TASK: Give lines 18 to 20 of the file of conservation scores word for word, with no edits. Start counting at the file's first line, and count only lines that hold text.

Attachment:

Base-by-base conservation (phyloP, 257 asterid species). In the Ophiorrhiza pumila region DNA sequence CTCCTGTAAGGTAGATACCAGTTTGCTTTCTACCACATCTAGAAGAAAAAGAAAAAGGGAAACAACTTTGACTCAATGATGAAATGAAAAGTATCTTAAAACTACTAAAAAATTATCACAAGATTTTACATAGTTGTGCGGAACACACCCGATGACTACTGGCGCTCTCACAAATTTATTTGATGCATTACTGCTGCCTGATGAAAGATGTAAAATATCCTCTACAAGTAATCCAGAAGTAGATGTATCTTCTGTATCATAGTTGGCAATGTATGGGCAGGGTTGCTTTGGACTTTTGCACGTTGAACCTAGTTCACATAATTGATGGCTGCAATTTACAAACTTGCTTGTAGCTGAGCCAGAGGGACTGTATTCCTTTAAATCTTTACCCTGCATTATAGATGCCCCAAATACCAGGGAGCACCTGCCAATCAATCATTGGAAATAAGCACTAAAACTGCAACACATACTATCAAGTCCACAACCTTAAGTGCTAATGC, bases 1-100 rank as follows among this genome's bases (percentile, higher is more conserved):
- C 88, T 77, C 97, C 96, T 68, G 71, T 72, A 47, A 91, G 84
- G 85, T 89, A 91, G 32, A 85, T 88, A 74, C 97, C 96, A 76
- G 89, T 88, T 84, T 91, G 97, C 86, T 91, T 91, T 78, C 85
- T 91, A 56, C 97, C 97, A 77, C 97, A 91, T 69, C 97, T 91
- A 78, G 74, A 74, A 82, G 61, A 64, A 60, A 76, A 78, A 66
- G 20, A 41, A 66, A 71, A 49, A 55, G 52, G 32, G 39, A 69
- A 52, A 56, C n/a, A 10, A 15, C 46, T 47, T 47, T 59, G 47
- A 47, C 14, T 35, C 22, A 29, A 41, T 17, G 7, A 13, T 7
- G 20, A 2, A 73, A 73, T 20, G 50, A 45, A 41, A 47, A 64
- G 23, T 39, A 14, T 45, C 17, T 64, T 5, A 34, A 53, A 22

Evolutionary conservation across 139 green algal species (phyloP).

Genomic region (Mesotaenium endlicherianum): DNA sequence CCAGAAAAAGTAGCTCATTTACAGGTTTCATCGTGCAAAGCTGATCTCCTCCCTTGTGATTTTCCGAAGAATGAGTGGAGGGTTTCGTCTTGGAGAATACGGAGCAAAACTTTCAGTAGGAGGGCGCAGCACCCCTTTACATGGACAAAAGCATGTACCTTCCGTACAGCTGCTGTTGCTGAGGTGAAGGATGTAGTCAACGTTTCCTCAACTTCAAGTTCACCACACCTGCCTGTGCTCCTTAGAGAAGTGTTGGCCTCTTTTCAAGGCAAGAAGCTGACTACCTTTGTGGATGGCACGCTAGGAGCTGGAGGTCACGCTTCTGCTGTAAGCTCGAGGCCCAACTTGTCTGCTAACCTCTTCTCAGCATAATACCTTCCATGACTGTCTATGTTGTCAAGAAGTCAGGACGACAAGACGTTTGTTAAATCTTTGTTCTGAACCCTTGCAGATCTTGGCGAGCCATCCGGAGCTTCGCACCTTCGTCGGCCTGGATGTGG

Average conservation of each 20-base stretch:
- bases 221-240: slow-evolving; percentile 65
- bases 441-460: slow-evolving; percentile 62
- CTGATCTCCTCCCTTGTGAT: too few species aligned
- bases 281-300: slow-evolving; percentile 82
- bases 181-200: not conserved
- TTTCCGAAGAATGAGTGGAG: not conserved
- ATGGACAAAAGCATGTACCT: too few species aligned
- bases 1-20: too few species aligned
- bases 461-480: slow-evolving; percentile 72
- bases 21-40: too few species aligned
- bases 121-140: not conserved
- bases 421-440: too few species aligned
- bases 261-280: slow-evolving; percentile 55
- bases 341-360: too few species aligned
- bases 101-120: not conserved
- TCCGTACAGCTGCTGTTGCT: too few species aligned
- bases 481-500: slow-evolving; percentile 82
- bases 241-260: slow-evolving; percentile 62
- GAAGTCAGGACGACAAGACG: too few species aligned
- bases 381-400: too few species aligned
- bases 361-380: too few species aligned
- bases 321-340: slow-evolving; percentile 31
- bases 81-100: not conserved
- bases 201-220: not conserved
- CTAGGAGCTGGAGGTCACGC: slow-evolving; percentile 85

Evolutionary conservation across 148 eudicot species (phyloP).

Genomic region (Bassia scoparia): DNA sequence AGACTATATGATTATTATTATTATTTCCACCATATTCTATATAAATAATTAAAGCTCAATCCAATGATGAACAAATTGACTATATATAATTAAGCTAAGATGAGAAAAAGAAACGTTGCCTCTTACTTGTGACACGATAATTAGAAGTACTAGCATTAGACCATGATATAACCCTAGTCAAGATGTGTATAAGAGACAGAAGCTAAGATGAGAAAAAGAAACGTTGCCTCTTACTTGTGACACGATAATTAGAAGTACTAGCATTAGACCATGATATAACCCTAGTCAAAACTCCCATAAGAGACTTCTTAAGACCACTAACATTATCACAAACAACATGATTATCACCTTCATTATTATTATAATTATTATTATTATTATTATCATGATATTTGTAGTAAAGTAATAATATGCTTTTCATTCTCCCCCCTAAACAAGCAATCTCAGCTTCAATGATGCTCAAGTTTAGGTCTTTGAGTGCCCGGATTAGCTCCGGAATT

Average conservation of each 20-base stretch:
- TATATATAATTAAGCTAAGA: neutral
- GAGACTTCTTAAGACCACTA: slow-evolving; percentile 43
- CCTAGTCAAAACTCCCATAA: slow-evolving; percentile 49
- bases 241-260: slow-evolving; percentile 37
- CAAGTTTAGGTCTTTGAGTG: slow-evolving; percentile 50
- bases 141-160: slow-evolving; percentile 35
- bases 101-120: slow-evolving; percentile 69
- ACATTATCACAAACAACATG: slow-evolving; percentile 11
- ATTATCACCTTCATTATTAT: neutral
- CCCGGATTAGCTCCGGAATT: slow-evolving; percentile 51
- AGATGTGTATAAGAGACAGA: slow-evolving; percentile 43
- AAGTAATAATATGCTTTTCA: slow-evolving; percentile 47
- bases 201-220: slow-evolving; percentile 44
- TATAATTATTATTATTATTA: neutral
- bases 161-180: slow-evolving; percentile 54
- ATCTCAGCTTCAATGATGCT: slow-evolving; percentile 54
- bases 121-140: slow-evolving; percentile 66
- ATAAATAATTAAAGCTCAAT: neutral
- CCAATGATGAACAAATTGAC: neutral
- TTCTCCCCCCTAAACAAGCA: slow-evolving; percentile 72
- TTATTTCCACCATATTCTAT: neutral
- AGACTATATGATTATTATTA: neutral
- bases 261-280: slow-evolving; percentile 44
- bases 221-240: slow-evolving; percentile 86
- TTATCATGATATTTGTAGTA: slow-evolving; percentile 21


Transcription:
- bases 281-300: slow-evolving; percentile 82
- bases 181-200: not conserved
- TTTCCGAAGAATGAGTGGAG: not conserved